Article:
In this story from August 1949, beloved songstress Kate Smith reveals the important role that faith played in her life and career.
I was sitting calmly in a beauty parlor having my hair set when it happened. A spark flew out of a defective hand-cooler and ignited the cotton wadding around my head.
In an instant the cotton flared up—my hair was on fire!
The frantic operator flailed at the flames, but before he could put out the fire, my eyebrows, eyelids, face and arms were badly burned. For weeks I lay in bed with my head completely bandaged. Around me I kept hearing whispered consultations. The doctor said something about my eyes.
They were gravely concerned about my sight. I was worried too, yet I had practically no fear. A calm faith took over and steadied me more than could have any professional assurance. I believe deeply in prayer, and in this case it was simply a matter of turning everything over to God.
When the time came for the bandages to be removed, my lashes had grown back, there was not even a blemish on my face and my sight was intact. To the doctors, my recovery was nothing short of a miracle. If it was a miracle, it was because of my prayers and faith.
“Don’t ever be afraid to go to God,” I was once told. “He’s One who will never tell you to come back some other time when He’s not so busy.”
I found this to be true for the first time at the age of ten.
My family had taken a house for the summer at Colonial Beach, Virginia, not far from my native city of Washington. One day, two little girls with whom I had become friendly invited me to go canoeing with them on the Potomac River.
The day was warm and clear. The river lay serene and very blue—reflecting the cloudless sky above. Chattering excitedly, we climbed into the canoe and all three began to paddle. Soon we were so busy exchanging girlish confidences that we didn’t notice we had reached the part of the river which empties into Chesapeake Bay where there are strong currents.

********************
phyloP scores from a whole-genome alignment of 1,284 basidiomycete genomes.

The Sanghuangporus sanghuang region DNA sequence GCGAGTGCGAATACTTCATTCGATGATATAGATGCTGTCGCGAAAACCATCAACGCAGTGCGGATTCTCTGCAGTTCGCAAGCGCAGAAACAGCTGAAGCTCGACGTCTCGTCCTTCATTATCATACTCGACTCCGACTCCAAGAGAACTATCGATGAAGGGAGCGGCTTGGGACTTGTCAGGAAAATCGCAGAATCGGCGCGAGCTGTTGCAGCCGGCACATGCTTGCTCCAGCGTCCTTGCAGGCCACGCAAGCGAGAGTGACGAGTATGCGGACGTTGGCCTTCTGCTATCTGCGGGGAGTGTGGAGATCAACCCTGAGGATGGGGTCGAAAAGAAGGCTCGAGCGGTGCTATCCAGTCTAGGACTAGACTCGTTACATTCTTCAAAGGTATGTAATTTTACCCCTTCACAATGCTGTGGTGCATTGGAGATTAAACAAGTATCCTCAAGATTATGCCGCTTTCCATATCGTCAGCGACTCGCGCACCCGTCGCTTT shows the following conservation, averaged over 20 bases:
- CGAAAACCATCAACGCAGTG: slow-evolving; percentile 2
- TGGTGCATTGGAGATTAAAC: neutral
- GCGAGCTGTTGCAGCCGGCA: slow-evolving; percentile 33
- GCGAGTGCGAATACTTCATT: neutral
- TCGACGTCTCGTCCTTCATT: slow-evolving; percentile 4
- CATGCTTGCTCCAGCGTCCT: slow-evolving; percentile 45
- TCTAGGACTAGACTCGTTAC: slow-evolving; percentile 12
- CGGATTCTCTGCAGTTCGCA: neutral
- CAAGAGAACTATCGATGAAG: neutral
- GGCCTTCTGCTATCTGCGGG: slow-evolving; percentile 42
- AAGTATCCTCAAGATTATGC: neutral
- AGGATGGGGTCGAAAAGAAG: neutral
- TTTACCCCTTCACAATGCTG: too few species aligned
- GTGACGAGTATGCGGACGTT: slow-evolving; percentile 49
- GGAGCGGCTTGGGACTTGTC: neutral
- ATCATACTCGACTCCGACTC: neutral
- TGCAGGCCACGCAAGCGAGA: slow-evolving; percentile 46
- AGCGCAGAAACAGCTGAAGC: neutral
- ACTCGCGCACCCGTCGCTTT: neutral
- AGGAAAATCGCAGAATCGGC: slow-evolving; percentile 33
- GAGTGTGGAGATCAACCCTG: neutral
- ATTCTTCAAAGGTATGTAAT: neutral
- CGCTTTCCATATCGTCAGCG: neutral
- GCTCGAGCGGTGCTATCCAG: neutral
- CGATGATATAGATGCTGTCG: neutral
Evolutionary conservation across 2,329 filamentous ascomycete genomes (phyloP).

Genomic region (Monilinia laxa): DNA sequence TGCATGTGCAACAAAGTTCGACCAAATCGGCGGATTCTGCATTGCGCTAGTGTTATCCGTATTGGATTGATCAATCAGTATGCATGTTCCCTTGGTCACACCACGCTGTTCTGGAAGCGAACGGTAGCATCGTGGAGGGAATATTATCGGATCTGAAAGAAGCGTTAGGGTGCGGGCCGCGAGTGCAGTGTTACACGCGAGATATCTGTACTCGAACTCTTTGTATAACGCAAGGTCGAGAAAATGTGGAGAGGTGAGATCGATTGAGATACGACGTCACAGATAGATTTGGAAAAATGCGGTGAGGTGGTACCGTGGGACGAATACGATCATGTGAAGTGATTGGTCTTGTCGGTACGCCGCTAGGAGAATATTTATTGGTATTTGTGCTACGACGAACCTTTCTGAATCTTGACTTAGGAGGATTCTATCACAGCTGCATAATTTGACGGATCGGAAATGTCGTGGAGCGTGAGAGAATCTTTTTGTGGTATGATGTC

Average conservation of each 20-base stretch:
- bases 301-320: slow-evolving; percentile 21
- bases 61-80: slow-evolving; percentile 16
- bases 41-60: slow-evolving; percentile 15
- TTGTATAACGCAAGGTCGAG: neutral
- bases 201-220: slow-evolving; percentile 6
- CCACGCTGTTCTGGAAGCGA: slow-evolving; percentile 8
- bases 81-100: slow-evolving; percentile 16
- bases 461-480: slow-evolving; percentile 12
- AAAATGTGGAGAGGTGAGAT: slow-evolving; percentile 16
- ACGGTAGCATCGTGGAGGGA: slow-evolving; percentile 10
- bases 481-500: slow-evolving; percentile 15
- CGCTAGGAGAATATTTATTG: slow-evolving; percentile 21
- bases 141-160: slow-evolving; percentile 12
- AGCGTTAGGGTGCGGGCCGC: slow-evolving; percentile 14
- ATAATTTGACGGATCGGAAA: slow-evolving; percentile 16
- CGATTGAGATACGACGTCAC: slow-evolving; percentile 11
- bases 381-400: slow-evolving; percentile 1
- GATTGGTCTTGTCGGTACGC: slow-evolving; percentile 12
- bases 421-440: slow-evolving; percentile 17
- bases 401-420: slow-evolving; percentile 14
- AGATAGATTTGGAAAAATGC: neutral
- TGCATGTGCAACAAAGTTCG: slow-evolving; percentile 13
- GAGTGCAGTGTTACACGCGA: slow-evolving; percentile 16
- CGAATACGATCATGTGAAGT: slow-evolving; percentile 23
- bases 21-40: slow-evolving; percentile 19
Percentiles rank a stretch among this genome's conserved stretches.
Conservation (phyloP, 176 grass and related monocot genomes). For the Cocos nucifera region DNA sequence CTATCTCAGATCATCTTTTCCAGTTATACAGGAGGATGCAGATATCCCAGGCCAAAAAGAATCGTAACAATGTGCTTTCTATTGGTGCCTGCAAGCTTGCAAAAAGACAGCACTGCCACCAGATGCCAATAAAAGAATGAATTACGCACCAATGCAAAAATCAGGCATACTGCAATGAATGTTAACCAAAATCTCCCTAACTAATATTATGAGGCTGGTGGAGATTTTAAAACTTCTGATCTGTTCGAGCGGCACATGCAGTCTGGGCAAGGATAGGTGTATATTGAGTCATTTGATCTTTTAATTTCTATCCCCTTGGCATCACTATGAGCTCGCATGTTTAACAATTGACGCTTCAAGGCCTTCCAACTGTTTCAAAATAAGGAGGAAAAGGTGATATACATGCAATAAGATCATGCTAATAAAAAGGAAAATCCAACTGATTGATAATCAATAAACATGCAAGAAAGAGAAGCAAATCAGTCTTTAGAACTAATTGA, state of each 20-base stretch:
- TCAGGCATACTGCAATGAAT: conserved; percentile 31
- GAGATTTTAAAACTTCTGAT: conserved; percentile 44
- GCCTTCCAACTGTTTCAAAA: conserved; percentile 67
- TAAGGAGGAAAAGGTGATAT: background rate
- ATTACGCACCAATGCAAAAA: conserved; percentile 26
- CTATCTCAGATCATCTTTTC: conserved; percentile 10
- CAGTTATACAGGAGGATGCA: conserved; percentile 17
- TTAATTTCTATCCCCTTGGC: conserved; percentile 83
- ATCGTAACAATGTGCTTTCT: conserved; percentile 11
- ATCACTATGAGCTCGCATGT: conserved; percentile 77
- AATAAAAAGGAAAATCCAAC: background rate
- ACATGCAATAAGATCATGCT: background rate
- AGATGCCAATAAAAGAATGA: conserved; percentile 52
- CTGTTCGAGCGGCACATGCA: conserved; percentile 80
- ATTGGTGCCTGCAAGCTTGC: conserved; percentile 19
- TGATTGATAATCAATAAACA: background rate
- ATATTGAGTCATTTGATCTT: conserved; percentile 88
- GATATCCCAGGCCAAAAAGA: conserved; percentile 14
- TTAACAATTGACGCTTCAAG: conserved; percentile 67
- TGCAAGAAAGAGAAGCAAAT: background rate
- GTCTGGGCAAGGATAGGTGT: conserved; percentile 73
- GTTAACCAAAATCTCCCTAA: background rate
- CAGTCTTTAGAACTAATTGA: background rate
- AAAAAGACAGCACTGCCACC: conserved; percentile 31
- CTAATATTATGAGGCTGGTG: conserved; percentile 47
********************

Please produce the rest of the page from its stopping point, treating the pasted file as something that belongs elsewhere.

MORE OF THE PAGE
Suddenly, it dawned on us that we were much too far from shore and moving faster than we should. The blue in the sky had changed to a pale, dull gray.
We grew frightened. “We’d better turn back,” one of the girls said. “Paddle toward shore, Kate.”
I tried to follow instructions and turn the canoe around. I remember my feelings as I stammered: “I can’t do it.”
The wind grew stronger; the waves like hungry animals pulled us toward them. We tried to scream for help, but fear paralyzed our voices. Without warning the canoe suddenly flipped over, pitching the three of us into the cold waters of the Potomac.
Not one of us was a good swimmer, and even a good swimmer could not have survived these raging currents.
“Hold on to the canoe,” I yelled. “Don’t let go.”
Numbed by the sudden cold, sputtering, desperate, we held on. Finally, we found our voices and screamed for help, but we were too far from shore for anyone to hear us. For the first time in our short lives I thought, “We can’t help ourselves. We are going to die.”
It’s a staggering thought for a little girl. Then I remembered the wise words of my parents—that there would be times when I couldn’t help myself, but God was always available to help. Did I believe that? Yes, I cried to myself. I must believe it. I prayed with frantic intentness.